Better battery, better camera, better screen, but not better enough to justify the additional $300 the Pro costs. Not to mention that the colors for the Pro are just awful. Speaking of color, that Midnight Green looks like a sad color for a car in East Berlin before the wall fell. The gold is more of a copper, and the white is more of a cream. Space Grey remains the best option for an iPhone that lacks the color options of the 11.
Of all the Apple devices that are “not for me”, the Pro Max is the not for me’ist. I’m actually looking for ways to use my phone less, not more, and I’d rather have a smaller SE-sized phone than even the larger size that originated with the iPhone 6, let alone the Max.
$5 per month? Sold. I’m always looking for new games, and I know my kids will get a kick out of this too, especially once it’s available on the Apple TV. I’m even considering getting an Xbox One controller to turn the Apple TV into an almost real gaming console.
Also, I take back what I said previously. Apple Arcade is a great name for the service.
$5 per month? Sold. I have high hopes for the shows they’ve advertised so far, and I think that over time the TV+ catalog will grow to a respectable size. My current plan is to drop Netflix, pick up TV+, and upgrade to the Hulu and Disney+ bundle. And maybe, someday dropping cable once more.
As discussed on the most recent ATP, the game demos were not good. I also thought they had too many videos, and I miss Jony’s British voiceovers. I also 100% agree with Marco that the forced applause from Apple Retail employees is really starting to feel fake and cringe-worthy.
This video for the Watch was Apple at their best.
I realized today that it’s been ten years since I dedicated an entire post to complaining about enterprise software. In that ten years not much has changed, unfortunately. Enterprise software is still crap, and it’s still more of a hassle than it’s worth. It’s best to avoid whenever possible, so when you find yourself evaluating software or services for your company, here’s a few easy markers to identify the products you should let pass by.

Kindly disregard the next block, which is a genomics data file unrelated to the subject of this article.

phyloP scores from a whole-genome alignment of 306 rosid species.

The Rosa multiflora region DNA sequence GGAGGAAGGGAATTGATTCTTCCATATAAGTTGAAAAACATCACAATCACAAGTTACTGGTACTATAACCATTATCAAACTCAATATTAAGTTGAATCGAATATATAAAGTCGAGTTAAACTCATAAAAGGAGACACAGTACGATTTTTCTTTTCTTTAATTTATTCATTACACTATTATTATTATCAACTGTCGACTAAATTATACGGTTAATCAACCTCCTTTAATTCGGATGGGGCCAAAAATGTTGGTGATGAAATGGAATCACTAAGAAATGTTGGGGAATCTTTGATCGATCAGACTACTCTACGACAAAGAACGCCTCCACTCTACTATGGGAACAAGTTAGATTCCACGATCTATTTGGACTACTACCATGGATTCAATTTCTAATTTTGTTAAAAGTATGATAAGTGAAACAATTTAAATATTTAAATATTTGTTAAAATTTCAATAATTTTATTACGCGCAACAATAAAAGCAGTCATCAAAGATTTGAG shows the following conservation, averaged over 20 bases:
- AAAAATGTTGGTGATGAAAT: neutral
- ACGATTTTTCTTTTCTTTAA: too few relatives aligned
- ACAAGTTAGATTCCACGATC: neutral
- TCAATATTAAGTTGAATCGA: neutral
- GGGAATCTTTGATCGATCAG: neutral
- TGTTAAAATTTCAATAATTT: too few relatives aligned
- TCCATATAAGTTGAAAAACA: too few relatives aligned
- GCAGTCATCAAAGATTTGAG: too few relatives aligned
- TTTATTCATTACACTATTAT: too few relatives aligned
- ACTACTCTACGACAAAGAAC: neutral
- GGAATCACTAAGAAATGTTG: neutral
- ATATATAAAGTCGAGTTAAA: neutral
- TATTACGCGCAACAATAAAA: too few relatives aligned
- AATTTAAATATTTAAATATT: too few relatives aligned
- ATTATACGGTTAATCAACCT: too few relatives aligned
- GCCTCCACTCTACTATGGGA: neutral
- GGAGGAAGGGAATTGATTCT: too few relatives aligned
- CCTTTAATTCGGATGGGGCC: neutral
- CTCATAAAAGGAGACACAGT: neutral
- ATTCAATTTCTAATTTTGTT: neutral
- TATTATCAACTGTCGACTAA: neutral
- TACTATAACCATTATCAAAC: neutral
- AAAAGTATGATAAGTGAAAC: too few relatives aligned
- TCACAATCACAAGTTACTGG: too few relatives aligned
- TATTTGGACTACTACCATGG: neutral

Enterprise software doesn’t want to tell you how much it costs.
Enterprise software often doesn’t even list what it does, instead it want’s to partner with you to provide solutions.
Enterprise software doesn’t provide you technical documentation until after you’ve paid. And even then, it’s lacking.
Instead of real documentation, the marketing department of enterprise software vendors will write “whitepapers”, which are entirely useless.
The user-facing part of enterprise software is almost always complete garbage.
This last point is important because it gets to the crux of what enterprise software is: software wherein the person who pays for it is not the person who uses it. Payment for these solutions is handled by managers who are several steps removed from the daily process of having to put the software in place and use it as intended. What the managers need is a way to justify the exorbitant fees enterprise software vendors charge, so the vender’s sites are full of marketing jargon and various scenarios, hoping to inspire one manager to convince another manager that the price is worth it.